Hectic Hunting and Harvest Season Can Jeopardize Safety
Autumn’s cooler evenings and changing colors make it a rewarding time of year, but for hunters and agricultural producers, it can be a less-safe season due to increases in activity, stress and a general frantic quality that comes after summer.
Hunters may not have kept fitness levels high to appreciate the additional effort needed to hike, haul and shoot when they return to the trails to bag game. A pre-season doctor’s visit is a great way to avoid unwanted drama while driving birds or stalking deer.
That’s the word from Michael Stotz, DO, a physician with Avera Medical Group McGreevy. He has seen how a rapid return to a higher level of activity can impact patients who haven’t prepared.
“It’s not just hunters – we can all be susceptible to over-exertion injuries, or worse yet, ones where we tax our heart and lungs to the point of potential risk,” said Stotz. “Good hunters prepare for the season, and an annual checkup with your doctor or clinician is a good way to make sure you’re 100 percent ready and able to have a great season bagging ducks, pheasants or anything else.”
Hunting scenarios can call for hours of sustained exercise, whether it is walking, trudging through uneven, muddy terrain or substantial standing. Each can put a body to the test, and for those who haven’t made “off-season” exercise a priority, the strain can add up, especially for the older hunter.
“Aerobic conditioning is a good idea for everyone, and it can help make a hunting trip safer and more rewarding,” said Stotz. “Big-game hunters, especially those who may need to bring deer or other larger game back to their vehicle across a longer distance, may want to consider strength training as well. It’s a great way to feel your best before you head out to bag a trophy buck.”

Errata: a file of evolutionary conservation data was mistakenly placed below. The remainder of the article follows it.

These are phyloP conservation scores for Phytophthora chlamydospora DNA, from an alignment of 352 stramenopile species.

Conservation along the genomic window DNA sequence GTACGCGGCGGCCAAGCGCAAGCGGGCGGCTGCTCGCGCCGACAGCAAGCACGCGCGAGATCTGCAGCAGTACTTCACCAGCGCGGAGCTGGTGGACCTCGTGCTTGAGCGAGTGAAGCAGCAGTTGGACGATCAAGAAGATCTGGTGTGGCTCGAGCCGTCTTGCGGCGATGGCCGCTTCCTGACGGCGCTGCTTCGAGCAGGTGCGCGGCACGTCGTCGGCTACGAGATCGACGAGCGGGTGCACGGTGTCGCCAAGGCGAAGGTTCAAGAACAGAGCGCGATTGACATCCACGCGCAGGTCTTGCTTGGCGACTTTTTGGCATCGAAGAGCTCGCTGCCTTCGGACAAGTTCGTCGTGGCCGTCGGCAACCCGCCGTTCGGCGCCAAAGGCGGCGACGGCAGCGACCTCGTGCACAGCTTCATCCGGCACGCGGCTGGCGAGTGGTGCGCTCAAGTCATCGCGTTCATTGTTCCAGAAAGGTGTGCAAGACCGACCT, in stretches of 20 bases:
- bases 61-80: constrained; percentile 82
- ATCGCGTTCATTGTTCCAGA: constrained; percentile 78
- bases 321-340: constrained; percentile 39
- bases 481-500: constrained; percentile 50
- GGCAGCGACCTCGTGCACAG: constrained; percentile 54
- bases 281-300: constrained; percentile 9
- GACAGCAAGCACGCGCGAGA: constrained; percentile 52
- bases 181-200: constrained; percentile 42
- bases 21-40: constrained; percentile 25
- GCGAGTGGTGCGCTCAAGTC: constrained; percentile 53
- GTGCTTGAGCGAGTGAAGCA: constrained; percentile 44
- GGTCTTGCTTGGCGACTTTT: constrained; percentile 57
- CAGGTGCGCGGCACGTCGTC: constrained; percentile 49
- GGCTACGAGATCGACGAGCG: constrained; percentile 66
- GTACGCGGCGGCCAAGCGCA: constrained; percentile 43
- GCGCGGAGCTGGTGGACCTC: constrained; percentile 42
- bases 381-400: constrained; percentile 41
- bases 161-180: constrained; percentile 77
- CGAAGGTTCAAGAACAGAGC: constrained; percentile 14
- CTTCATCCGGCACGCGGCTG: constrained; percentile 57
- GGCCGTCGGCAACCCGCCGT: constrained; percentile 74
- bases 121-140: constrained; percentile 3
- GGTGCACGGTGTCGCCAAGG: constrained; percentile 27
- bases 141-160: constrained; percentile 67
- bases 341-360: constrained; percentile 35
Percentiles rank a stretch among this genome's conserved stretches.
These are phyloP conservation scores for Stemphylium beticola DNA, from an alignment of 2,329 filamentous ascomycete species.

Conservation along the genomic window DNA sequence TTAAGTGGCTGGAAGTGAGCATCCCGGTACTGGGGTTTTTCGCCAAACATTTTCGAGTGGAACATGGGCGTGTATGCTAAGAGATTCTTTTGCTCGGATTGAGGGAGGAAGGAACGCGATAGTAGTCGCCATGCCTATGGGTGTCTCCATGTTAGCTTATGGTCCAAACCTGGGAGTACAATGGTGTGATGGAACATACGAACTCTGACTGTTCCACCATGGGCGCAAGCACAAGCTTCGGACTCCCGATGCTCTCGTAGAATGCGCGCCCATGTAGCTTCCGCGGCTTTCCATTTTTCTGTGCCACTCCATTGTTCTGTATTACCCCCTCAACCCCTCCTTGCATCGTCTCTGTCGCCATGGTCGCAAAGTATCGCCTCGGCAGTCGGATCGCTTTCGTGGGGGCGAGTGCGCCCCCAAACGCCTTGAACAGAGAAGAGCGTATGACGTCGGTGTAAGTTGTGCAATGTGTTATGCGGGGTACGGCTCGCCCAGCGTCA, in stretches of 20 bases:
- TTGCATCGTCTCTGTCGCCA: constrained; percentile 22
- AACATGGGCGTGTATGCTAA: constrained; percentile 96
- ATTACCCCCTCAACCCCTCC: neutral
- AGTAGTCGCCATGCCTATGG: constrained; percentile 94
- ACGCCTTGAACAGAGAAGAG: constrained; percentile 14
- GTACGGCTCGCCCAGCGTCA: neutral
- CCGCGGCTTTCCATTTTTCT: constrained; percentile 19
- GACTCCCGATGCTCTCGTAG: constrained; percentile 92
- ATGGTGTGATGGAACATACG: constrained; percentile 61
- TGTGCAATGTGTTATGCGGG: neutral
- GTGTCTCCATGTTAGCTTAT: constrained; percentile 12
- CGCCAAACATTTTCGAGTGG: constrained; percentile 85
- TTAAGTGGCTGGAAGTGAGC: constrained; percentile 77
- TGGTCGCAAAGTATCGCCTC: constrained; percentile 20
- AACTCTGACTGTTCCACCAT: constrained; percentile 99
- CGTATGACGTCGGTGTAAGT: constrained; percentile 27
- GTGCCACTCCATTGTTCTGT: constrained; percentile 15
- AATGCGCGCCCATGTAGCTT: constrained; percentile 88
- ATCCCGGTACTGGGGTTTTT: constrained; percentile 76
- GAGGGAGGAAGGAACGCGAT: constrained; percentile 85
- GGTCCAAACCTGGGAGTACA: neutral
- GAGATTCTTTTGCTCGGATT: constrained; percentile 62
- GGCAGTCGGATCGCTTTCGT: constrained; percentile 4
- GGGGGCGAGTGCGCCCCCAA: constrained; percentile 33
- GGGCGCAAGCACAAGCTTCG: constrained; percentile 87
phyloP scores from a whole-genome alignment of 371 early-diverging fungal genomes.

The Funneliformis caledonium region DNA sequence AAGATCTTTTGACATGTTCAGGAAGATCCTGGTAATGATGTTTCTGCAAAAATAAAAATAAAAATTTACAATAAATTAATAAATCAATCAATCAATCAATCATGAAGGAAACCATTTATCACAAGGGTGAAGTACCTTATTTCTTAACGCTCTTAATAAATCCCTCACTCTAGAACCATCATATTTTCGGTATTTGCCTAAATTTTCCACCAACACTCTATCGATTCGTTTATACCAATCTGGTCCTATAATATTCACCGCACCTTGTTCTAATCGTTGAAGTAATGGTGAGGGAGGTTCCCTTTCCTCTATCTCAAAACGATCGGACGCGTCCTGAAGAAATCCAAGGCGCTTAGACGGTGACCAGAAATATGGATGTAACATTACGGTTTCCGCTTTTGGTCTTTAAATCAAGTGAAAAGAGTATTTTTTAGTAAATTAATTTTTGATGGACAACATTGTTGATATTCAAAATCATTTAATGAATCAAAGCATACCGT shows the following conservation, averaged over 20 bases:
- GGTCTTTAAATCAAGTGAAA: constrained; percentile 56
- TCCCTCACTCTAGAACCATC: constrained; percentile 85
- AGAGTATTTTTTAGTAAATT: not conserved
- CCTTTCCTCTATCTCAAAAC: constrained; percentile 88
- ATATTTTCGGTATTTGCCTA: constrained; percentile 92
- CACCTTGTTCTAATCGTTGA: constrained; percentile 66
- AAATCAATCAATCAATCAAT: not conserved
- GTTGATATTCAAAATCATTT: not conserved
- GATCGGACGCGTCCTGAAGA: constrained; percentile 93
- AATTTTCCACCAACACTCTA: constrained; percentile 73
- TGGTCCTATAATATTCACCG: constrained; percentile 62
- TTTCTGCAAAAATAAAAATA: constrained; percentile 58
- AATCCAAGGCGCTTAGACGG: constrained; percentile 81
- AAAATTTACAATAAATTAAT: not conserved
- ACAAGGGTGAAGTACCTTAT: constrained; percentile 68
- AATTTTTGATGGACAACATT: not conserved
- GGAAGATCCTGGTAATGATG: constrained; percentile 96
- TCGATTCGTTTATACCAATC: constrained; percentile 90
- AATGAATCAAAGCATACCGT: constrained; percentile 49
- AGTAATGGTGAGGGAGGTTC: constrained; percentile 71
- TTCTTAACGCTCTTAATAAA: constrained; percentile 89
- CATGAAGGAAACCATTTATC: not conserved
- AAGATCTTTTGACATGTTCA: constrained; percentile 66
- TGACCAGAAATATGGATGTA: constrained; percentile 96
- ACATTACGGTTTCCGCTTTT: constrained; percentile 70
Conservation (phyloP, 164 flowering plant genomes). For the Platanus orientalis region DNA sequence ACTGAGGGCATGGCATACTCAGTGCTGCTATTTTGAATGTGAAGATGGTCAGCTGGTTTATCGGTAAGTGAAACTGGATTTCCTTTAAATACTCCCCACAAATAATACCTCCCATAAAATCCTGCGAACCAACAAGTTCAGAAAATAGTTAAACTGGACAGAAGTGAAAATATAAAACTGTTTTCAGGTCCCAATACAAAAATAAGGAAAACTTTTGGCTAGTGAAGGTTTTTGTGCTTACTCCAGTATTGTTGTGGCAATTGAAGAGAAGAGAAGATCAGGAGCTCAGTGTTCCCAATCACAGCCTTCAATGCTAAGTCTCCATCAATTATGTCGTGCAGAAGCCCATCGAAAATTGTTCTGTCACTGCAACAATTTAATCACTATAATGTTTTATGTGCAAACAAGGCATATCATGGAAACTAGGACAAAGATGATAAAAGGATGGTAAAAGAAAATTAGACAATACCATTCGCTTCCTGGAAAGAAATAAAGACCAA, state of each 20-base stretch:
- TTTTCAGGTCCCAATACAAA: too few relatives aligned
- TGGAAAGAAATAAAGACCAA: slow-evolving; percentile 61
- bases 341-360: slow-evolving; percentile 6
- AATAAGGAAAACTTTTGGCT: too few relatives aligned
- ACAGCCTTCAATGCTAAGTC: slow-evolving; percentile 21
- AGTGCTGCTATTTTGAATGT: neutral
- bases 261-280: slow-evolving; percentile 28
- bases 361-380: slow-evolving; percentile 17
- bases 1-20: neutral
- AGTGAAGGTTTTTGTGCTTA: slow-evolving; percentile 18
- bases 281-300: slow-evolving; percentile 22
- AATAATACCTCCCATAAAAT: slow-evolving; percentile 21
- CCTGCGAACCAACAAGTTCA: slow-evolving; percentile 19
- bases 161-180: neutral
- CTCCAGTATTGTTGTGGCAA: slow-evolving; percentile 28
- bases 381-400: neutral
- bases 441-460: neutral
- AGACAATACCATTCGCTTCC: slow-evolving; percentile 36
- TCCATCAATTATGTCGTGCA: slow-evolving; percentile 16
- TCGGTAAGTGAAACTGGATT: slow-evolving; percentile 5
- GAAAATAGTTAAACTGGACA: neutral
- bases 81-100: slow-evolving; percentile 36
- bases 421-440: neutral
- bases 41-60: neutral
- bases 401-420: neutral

Stotz said that while some hunters might think it’s too late now to begin exercise, every minute of workout will help. The guideline should be about 30 minutes each day. Those half-hours will offer a boost to your physical ability. Hunters should also consider the weather conditions – extreme cold can increase risks of heart attack – and be ready to shed layers if the sun comes out and the day gets warmer than expected – which happens often in the Midwest. Big meals, especially before the hunt, and the intense emotions that often accompany hunting – and create its allure – also can trigger negative cardiac situations – the most severe being heart attack itself.
Stotz points out that farmers during this time of year also face some challenges, ones that might make a pre-harvest checkup a good idea.
“Harvest time is the busiest season for most farmers, who are trying to deal with weather and the change in Daylight Savings time to get work done as quickly as possible,” Stotz said. “Early mornings in the combine and late nights hauling grain trailers to the farm can add up and cause problems, not to mention make judgement fly out the window.”
Proper rest, hydration and planning all can help farmers and other agricultural workers to avoid potentially dangerous situations, he said.
“One of the lesser-known aspects of harvest is the mental stress that goes with the long hours,” Stotz said. “Farmers might ruminate about the costs of their harvest and the prices on grain and that might lead to stress. Stress can make us cut corners or push ourselves harder. Fatigue, especially when working with large and potentially dangerous equipment, when under stress … it goes without saying it can make for an unsafe situation.”
Stotz reminds farmers, especially those who are adding help during the busy time of harvest, to review approaches to the work and to make sure access is restricted to handling and storage locations. Accidents happen, but if people are reminded to stay out of fields or loading areas, it can help. Especially when there are children on the farm, he said.
“There will be challenges that come with harvest season that do not come any other time of year – shorter days, bigger worries and plenty of work to do, so plan ahead, stay in good physical shape and be willing to ask for help,” said Stotz. “A heart attack or serious accident isn’t worth the risk one faces if you’re pushing yourself too far or working to the point of breakdown.”